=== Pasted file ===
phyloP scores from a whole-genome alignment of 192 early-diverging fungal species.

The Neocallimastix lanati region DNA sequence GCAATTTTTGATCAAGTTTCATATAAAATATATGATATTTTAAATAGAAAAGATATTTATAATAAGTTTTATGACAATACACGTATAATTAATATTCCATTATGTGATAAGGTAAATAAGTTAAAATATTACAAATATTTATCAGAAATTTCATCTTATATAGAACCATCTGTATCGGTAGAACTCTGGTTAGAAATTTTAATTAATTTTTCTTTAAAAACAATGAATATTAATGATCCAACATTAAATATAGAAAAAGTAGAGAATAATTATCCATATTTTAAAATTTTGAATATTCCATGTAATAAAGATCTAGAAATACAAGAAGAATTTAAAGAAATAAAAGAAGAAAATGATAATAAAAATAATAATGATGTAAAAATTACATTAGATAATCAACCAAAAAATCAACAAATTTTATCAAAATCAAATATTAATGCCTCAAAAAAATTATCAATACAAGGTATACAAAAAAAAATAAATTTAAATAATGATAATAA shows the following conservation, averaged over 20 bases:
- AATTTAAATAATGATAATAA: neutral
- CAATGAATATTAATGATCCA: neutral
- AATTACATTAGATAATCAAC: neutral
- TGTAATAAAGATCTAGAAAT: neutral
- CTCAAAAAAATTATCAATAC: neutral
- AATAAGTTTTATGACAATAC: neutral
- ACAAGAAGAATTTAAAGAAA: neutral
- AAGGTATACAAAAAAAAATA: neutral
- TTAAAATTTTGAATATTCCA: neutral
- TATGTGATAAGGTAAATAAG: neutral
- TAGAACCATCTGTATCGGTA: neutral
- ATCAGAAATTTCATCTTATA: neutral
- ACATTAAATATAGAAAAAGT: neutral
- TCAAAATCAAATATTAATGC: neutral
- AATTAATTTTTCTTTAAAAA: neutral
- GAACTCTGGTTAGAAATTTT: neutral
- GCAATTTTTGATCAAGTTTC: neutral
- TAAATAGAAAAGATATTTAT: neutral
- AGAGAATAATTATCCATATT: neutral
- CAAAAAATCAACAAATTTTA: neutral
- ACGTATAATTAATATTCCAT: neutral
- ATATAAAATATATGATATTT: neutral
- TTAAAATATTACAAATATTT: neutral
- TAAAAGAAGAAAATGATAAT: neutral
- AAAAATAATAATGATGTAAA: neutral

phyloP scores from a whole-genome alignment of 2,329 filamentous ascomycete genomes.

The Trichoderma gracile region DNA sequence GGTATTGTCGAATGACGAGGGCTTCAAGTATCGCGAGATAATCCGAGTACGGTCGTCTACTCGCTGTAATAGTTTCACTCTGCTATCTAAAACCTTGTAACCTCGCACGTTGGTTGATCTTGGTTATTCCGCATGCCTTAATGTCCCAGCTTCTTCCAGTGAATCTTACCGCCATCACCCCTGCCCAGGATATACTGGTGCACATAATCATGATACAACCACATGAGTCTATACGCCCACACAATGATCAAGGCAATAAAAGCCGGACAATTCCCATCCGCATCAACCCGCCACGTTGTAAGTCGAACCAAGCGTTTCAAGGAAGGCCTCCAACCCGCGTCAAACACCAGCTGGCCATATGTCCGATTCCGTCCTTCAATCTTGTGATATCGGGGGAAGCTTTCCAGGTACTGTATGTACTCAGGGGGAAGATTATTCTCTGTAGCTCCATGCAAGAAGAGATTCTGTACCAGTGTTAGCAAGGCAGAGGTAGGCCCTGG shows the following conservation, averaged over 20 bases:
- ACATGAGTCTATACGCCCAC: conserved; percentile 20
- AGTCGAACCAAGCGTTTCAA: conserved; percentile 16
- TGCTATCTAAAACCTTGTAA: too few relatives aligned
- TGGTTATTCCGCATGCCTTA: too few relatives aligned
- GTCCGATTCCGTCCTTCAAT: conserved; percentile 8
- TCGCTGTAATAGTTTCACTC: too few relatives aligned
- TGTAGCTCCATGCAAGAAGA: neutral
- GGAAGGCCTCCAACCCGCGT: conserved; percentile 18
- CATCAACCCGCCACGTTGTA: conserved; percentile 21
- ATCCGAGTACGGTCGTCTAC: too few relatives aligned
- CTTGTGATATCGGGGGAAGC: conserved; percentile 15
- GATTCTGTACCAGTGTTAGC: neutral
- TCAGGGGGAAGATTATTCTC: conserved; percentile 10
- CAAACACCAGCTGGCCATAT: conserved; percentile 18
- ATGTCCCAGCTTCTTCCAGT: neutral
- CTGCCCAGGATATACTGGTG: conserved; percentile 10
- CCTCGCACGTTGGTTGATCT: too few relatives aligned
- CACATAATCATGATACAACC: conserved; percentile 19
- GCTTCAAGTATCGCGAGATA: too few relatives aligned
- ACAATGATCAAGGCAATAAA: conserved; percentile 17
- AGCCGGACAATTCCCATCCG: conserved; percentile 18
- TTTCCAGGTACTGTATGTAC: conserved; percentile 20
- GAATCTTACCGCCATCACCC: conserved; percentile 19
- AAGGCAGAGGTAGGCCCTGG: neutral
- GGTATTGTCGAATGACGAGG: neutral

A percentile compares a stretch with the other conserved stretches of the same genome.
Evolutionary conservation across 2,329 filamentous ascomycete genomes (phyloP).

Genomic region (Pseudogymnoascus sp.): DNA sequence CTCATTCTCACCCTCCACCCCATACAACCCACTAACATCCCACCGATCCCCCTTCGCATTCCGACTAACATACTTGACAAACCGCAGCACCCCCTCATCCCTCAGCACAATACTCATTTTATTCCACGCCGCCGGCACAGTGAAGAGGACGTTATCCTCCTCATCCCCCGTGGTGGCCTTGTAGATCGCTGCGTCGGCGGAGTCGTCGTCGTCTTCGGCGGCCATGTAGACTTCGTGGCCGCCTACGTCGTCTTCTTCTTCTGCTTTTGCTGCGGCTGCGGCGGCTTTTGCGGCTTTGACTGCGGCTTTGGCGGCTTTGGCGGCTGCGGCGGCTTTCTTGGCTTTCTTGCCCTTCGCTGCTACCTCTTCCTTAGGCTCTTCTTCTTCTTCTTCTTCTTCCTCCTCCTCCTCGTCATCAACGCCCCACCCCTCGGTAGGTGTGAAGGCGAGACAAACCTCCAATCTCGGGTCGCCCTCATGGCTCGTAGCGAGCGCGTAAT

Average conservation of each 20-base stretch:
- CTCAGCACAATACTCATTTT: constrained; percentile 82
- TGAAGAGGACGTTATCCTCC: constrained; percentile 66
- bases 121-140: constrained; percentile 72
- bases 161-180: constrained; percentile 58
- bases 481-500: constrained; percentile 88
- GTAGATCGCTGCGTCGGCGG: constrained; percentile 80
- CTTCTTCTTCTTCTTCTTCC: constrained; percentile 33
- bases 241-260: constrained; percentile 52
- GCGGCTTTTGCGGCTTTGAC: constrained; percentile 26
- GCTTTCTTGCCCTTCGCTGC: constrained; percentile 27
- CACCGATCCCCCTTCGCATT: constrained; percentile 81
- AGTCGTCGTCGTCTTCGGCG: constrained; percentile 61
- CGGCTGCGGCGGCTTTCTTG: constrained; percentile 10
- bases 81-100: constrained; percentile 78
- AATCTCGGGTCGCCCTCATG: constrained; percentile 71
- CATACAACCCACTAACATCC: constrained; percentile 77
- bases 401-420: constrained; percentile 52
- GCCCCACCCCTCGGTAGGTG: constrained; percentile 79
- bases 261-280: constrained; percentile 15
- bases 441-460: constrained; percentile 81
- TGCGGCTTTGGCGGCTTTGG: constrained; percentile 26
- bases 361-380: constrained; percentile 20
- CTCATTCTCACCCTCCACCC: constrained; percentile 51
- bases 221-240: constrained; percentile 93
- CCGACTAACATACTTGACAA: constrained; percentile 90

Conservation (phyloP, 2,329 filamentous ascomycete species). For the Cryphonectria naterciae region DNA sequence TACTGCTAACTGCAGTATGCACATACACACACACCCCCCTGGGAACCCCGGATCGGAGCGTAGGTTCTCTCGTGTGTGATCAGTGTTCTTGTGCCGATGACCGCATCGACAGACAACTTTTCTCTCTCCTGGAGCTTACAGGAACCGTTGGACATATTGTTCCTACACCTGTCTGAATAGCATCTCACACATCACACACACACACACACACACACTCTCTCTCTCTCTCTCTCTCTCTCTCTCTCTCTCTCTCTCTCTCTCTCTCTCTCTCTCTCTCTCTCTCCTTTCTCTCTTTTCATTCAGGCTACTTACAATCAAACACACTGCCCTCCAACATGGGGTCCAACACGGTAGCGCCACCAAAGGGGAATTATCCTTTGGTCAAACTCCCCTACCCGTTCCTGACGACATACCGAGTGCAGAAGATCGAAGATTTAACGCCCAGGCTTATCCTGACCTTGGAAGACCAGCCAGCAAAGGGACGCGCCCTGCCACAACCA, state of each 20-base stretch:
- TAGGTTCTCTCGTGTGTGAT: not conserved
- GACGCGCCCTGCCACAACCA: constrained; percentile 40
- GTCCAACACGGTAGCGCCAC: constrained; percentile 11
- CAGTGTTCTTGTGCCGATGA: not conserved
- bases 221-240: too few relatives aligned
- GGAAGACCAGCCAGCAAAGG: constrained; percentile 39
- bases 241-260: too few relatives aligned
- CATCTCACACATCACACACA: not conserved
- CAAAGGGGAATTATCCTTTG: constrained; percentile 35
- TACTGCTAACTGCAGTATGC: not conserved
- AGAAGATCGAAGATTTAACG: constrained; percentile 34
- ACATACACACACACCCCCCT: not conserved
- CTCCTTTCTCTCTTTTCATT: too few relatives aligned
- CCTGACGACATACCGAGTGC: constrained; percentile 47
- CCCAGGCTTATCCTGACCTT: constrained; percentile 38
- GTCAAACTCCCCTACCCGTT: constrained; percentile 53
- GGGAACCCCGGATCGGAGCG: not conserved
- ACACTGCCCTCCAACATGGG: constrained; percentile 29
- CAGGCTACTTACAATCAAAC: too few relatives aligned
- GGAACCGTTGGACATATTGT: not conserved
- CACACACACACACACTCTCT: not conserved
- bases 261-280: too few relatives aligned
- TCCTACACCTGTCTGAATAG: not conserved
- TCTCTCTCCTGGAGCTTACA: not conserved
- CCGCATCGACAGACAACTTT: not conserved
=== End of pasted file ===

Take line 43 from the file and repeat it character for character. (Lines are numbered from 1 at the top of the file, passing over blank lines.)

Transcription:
- CAAACACCAGCTGGCCATAT: conserved; percentile 18